YDR Insider

Part of the USA Today Network

Newsroom culture of excellence, foundational document No. 9: Resetting job descriptions to digital

This is a generic job description for journalists at the York Daily Record/Sunday News. These descriptions have been retooled from a print-centric emphasis to digitally oriented functions. A problem with this: As soon as they’re issued, they become dated with the wealth of new digital tools coming available. Perhaps now more than ever, such language as ‘duties subject to change’ is appropriate.

Ever hear of general managers talking at National Football League draft time about picking the best athlete available.

That sometimes comes when no position players – quarterbacks or running backs or linebackers – are available. But sometimes, it’s a philosophy of teams that are looking for more athleticism – great athletes who can do a number of things to help a team win.

We think about that  “best athlete available” concept often in the hiring process in this growing digital age. And we often apply it.

We look for journalists who have the ability and motivation to work on the news desk, write sports or update our website when news breaks.

We call them multi-platform journalists because they are at home writing and editing on the various platforms available today – for print and the Web or communicating with the public on Facebook. And journalists of such skills will be ready to adapt to new technology  in the future.

A multi-platform business journalist might emphasize personal finance and manufacturing. But he or she must ply their craft in print, on the Web, via social media and maybe even write a piece for our glossy magazine “Smart.”

To set these expectations, we have re-written job descriptions to reflect a digital first environment.

Which leads me to an illustration that might help explain what much of this digital first discussion has been about in this series of  foundational documents.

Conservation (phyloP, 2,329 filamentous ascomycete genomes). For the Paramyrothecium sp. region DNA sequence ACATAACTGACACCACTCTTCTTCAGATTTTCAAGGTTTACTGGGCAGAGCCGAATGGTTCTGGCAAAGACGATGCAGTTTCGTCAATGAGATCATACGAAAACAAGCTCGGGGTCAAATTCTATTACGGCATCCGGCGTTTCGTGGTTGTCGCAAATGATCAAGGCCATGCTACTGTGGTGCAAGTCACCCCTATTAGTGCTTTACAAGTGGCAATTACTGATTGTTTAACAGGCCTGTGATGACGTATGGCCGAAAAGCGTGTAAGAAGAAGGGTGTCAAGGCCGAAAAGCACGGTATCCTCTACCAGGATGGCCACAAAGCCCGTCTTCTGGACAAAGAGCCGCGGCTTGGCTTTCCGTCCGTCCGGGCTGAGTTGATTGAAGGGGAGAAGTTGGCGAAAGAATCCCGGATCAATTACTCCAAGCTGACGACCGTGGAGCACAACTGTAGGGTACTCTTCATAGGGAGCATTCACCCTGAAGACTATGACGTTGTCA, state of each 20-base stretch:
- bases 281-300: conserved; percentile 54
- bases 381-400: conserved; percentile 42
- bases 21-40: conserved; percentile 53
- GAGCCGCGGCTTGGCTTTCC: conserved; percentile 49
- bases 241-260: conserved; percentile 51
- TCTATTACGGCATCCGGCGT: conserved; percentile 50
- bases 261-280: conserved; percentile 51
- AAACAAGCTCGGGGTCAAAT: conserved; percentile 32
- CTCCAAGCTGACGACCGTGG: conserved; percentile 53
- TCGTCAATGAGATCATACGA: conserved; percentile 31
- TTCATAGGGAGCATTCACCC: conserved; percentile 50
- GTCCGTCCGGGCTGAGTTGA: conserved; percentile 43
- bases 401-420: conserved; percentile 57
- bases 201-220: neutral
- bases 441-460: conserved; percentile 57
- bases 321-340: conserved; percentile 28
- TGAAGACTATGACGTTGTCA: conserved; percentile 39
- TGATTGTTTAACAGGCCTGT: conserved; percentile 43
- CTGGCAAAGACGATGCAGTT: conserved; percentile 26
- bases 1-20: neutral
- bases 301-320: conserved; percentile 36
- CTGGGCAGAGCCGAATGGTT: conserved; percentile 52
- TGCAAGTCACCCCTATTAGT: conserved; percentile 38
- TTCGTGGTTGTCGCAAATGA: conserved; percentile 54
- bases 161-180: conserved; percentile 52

The other day, I  was working with a talented journalist who had gathered information about a terrible motor vehicle accident story. This is where the concepts of multiple platforms and versatility come in. She had written part of the story, was then compiling past reporting and faced editing the whole thing.

She had questions. I’m on deadline. What do I do first? Put it on the Web or then put it in the paper and risk being late? Or put it on the Web after the newspaper is out?

I coached her to go Web first, and I told her I would work with the pressroom to ensure the breaking story got into the newspaper.

She soon put the story on the Web.

And made print deadline.

A “best journalist available” I want on my team any day.

Note to readers

This series of foundational documents is designed to show readers that much thought and work goes into setting a foundation for our journalists to do their work. Fortunately, our journalists are integrally involved in pouring that foundation.

We appreciate your comments or feedback on this post or any of the previous eight documents. Meanwhile, if you want to see how the news industry talks about themes in this post, check out Digital First Media’s Steve Buttry’s post: “How a Digital First approach guides a journalist’s work” A layman interested in journalism or news industry issues might want to bookmark this blog.